by Khalid Mohieldin
After months of legal limbo, incarcerated persons in the United States may finally be able to claim their coronavirus stimulus checks. Chief Judge of the Northern District of California Phyllis J. Hamilton ruled earlier this month that the federal government could not bar individuals from claiming their stimulus check administered under the CARES Act based solely on their incarceration status. This past week, Hamilton and her court laid out guidelines for the IRS to allow prisoners to file simplified paper tax returns by Oct. 30, or to electronically submit them by Nov. 21.
Previously, the IRS attempted to use social security regulations to bar prisoners from collecting their checks, even though the CARES Act held no language that excluded those behind bars. Almost 85,000 prisoners had received $100 million in stimulus payments earlier this year before the U.S. Department of the Treasury reversed course and decided they were ineligible, asking state and federal prisons to collect and send back all previously sent checks in early May, and warning prisoners that attempting to cash in a stimulus check may be considered fraud.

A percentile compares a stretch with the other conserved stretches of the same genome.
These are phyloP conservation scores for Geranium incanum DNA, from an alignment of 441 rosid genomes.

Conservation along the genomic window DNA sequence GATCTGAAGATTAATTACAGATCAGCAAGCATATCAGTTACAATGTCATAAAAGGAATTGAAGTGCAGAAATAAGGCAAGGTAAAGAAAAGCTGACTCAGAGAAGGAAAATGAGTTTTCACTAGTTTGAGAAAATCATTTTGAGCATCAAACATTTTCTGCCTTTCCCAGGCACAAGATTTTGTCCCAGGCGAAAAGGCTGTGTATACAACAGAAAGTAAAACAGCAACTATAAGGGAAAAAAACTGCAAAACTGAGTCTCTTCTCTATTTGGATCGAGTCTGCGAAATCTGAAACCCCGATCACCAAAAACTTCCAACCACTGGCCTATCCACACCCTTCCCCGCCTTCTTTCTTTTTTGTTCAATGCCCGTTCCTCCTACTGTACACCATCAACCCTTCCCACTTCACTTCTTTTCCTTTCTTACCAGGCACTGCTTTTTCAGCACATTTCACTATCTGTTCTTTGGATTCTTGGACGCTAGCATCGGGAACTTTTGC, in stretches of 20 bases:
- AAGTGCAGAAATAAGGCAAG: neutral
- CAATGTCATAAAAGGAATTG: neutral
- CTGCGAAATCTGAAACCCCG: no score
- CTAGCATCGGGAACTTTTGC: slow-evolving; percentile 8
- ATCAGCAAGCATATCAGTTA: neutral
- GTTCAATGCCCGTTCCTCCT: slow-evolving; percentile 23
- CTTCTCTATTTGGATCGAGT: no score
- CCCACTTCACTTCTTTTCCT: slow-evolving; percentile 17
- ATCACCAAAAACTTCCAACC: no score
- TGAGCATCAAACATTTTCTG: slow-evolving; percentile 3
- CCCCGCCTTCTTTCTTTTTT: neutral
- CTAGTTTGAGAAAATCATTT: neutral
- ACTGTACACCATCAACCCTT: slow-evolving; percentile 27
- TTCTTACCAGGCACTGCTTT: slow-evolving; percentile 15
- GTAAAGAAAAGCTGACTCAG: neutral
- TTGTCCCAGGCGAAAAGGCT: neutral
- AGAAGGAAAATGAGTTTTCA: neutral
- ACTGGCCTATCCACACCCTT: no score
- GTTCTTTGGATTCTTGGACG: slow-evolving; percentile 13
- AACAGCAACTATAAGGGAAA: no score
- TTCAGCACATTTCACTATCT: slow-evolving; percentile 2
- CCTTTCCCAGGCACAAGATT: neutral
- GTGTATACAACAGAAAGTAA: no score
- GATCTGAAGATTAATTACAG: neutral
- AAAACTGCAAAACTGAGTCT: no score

In her general summary of the decision, Judge Hamilton called attempts by the U.S. Department of the Treasury to prohibit prisoners from receiving their stimulus packages “arbitrary” and “capricious.” While the rollout of the stimulus package was certainly marred by ineptitude from the federal government, this court case only reaffirms the intentionality of prison debt.
Prisoners are among the most economically disadvantaged groups in the United States. According to federal data, only 55% of ex-prisoners reported any earnings in the first full year after their arrest. For those inmates who did choose to work, they rarely earned respectable wages. In Pennsylvania, the average daily earning of an inmate working in a non-industry job is $0.45 an hour, while in states like Alabama, Arkansas, Florida, Georgia, South Carolina, and Texas, prisoners go unpaid for their labor. Even more startling, since 2001, average income earnings of prisoners have declined.